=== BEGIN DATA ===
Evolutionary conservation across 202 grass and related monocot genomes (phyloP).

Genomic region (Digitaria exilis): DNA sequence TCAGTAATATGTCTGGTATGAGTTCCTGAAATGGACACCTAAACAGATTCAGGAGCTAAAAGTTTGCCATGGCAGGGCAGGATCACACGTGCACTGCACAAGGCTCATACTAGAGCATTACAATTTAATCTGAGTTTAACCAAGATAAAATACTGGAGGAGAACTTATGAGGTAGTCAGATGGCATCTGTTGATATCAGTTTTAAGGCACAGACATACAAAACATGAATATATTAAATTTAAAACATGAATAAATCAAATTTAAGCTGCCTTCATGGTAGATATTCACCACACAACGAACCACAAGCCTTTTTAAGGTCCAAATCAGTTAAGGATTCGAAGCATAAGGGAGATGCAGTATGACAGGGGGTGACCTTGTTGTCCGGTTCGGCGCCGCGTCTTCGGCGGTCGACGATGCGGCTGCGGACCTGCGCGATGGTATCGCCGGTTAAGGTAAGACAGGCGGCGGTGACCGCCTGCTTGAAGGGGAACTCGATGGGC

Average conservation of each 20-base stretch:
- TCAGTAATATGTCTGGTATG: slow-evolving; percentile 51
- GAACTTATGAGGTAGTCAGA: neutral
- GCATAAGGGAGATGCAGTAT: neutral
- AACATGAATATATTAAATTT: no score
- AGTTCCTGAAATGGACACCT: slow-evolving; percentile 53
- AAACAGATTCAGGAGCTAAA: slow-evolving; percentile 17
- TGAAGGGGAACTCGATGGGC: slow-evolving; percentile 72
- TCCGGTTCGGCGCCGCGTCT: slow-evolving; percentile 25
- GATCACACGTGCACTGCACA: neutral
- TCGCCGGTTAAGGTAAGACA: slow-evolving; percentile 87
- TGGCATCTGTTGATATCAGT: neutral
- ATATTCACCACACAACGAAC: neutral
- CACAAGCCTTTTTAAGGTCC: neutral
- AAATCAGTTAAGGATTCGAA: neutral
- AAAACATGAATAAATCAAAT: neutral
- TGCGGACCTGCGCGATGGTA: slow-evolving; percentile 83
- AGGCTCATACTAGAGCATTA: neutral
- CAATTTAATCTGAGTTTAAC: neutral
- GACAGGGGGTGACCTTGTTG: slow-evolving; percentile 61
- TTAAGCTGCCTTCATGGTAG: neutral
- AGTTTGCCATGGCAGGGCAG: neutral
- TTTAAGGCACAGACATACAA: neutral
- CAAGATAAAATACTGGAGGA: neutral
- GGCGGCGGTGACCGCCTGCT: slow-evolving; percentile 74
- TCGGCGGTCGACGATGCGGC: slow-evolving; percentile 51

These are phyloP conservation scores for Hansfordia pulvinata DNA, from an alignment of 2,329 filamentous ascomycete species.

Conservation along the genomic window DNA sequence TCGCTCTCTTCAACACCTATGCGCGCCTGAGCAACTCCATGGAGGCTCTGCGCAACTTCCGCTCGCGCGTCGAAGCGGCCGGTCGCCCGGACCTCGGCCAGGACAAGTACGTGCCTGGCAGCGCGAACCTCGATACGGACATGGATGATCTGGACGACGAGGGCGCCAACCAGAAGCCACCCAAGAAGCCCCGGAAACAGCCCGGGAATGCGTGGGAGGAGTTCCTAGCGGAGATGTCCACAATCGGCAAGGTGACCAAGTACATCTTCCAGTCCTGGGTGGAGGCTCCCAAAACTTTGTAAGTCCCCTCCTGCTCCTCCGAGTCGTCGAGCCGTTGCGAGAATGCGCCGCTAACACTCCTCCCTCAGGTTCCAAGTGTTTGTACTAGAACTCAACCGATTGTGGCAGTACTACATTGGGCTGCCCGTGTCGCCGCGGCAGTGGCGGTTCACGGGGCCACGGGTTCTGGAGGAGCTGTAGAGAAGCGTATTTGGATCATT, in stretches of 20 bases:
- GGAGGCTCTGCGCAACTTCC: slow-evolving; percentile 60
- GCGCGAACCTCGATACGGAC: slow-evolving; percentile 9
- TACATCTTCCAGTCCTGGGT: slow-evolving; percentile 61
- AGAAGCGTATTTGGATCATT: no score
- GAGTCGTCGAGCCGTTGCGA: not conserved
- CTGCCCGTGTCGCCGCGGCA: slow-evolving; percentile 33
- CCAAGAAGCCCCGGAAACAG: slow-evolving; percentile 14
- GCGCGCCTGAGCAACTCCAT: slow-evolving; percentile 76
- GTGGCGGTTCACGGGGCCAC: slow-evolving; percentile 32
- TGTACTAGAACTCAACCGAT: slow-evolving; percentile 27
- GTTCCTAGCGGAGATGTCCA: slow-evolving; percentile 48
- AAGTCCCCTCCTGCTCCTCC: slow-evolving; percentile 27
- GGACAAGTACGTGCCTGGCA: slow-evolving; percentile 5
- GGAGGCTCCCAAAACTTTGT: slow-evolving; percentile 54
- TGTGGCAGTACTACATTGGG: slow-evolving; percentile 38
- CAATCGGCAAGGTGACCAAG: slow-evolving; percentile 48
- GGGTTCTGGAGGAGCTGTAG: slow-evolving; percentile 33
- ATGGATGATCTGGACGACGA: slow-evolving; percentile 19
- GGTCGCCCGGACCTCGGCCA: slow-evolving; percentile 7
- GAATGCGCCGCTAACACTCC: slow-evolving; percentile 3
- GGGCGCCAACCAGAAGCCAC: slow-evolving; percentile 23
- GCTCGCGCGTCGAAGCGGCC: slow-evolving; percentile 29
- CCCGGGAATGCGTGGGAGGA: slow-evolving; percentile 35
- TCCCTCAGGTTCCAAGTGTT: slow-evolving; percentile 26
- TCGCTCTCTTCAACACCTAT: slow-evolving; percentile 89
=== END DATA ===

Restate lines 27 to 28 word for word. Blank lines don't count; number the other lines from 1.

- GGCGGCGGTGACCGCCTGCT: slow-evolving; percentile 74
- TCGGCGGTCGACGATGCGGC: slow-evolving; percentile 51